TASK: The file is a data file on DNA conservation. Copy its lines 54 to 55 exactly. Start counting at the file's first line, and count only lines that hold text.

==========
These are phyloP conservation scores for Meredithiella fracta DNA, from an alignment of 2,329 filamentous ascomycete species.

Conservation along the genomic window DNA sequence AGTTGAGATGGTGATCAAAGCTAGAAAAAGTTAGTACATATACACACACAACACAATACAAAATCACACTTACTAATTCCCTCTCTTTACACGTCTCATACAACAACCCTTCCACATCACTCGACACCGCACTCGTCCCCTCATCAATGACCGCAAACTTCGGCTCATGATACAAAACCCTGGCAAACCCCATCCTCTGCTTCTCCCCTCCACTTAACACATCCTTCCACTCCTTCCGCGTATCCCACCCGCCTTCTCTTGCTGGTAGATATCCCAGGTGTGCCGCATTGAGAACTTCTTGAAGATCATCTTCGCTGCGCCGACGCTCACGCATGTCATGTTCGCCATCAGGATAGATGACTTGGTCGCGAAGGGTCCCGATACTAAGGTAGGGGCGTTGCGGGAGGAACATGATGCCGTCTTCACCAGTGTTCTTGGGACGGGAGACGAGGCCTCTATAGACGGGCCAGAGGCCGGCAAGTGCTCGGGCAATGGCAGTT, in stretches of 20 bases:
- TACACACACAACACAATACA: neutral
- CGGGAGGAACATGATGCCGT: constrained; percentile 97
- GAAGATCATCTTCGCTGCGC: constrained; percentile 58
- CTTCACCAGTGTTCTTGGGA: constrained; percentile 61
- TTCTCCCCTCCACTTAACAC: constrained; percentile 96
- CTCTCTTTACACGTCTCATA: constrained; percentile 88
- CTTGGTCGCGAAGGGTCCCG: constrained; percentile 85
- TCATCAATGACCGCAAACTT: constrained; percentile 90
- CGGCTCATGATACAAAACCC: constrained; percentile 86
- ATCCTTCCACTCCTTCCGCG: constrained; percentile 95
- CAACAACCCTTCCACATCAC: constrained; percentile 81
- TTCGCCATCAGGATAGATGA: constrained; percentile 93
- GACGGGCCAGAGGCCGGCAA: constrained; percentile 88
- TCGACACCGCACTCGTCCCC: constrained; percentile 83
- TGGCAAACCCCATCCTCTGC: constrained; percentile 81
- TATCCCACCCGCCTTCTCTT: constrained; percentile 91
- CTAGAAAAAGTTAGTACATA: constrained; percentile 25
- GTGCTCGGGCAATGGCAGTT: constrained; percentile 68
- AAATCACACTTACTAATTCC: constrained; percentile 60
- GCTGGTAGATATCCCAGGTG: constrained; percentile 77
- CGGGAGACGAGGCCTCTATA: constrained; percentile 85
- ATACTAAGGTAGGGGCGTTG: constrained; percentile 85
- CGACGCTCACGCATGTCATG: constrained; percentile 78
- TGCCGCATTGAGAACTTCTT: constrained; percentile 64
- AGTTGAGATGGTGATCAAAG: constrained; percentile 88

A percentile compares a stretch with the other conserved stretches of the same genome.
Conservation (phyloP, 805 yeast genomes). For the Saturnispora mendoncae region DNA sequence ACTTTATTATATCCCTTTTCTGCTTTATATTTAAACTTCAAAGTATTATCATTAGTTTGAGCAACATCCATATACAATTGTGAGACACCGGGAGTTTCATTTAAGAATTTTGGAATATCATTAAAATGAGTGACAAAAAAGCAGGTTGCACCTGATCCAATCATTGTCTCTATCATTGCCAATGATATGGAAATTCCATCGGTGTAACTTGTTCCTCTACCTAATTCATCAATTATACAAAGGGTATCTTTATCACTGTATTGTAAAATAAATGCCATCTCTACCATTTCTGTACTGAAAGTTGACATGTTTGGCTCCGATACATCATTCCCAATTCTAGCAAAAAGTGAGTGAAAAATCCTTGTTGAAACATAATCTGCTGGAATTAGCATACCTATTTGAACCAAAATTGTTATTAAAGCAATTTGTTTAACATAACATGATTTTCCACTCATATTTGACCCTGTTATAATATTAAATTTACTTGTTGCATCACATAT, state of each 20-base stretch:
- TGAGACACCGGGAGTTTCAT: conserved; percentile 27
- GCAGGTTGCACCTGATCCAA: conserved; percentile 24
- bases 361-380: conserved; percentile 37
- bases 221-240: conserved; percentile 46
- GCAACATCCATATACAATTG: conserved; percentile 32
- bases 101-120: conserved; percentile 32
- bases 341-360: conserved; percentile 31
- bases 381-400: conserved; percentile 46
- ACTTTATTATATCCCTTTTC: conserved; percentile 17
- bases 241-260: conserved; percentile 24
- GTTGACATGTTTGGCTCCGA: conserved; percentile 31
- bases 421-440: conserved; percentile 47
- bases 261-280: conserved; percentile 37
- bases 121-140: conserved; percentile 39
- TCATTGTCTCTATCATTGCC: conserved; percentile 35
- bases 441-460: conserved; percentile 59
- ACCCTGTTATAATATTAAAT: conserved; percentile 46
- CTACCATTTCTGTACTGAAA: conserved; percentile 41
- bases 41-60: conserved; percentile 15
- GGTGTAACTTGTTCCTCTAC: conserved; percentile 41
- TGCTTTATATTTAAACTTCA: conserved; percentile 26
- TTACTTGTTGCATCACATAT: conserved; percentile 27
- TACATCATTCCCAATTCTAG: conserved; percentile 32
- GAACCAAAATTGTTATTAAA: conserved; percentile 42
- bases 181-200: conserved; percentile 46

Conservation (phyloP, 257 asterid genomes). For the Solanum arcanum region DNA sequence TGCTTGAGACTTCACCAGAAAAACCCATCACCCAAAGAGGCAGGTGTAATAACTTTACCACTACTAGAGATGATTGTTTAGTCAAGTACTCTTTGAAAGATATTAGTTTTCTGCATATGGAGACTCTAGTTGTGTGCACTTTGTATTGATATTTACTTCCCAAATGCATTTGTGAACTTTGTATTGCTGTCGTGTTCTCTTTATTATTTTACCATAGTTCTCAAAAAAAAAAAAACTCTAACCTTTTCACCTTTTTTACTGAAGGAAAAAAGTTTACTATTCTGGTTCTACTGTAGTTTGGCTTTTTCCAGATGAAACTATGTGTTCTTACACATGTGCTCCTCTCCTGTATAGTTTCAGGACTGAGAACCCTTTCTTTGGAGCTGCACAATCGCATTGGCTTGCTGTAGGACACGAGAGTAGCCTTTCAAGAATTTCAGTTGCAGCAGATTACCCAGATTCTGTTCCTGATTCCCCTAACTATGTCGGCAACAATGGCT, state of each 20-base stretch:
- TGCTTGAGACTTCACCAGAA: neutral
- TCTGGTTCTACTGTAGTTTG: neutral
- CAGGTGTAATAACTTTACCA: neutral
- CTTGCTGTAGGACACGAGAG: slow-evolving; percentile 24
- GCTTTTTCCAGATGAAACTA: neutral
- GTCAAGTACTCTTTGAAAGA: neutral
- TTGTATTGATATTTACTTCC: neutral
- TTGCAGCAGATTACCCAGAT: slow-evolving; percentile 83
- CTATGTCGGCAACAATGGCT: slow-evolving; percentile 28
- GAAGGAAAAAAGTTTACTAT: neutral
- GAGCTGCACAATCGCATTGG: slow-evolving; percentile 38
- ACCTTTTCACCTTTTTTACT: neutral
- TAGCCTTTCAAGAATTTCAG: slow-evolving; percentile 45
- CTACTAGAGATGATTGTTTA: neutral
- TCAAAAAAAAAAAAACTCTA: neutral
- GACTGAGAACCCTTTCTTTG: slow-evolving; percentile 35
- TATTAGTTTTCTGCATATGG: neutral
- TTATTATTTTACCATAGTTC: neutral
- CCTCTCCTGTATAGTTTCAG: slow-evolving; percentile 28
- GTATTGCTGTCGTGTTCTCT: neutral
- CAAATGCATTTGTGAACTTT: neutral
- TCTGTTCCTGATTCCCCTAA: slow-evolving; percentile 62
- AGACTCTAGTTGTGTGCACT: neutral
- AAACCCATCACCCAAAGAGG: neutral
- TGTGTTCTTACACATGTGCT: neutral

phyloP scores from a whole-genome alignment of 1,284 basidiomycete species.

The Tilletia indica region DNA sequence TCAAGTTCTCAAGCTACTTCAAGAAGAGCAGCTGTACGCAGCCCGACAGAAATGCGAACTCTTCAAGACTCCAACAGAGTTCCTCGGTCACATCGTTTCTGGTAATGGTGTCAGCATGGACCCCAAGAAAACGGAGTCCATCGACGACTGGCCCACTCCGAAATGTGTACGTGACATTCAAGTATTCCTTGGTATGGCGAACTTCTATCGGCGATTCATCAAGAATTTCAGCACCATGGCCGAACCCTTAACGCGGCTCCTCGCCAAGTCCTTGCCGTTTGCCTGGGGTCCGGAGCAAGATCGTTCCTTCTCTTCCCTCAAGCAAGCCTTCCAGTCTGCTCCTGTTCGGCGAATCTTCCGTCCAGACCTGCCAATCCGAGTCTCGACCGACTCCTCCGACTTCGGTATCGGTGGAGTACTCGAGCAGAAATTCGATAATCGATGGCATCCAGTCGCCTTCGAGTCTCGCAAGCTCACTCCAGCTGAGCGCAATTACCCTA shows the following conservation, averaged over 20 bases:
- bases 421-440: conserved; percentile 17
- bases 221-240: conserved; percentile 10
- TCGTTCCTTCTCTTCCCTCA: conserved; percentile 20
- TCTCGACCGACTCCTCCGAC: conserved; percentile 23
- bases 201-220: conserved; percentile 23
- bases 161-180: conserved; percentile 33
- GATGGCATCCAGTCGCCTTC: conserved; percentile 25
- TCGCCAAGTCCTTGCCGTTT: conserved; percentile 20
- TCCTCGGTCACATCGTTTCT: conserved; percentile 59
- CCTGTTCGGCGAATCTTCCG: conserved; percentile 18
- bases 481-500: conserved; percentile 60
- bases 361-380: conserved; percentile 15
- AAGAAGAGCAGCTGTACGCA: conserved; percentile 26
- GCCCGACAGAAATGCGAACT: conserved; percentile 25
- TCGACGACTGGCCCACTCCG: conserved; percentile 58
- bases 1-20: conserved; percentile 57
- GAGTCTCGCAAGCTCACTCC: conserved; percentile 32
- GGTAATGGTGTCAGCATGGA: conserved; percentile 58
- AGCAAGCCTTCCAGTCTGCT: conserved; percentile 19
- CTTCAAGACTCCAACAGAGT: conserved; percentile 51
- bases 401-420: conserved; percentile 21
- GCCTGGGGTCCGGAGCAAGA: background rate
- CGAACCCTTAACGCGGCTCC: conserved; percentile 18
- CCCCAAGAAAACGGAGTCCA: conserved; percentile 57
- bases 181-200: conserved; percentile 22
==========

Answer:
- bases 181-200: conserved; percentile 46

Conservation (phyloP, 257 asterid genomes). For the Solanum arcanum region DNA sequence TGCTTGAGACTTCACCAGAAAAACCCATCACCCAAAGAGGCAGGTGTAATAACTTTACCACTACTAGAGATGATTGTTTAGTCAAGTACTCTTTGAAAGATATTAGTTTTCTGCATATGGAGACTCTAGTTGTGTGCACTTTGTATTGATATTTACTTCCCAAATGCATTTGTGAACTTTGTATTGCTGTCGTGTTCTCTTTATTATTTTACCATAGTTCTCAAAAAAAAAAAAACTCTAACCTTTTCACCTTTTTTACTGAAGGAAAAAAGTTTACTATTCTGGTTCTACTGTAGTTTGGCTTTTTCCAGATGAAACTATGTGTTCTTACACATGTGCTCCTCTCCTGTATAGTTTCAGGACTGAGAACCCTTTCTTTGGAGCTGCACAATCGCATTGGCTTGCTGTAGGACACGAGAGTAGCCTTTCAAGAATTTCAGTTGCAGCAGATTACCCAGATTCTGTTCCTGATTCCCCTAACTATGTCGGCAACAATGGCT, state of each 20-base stretch: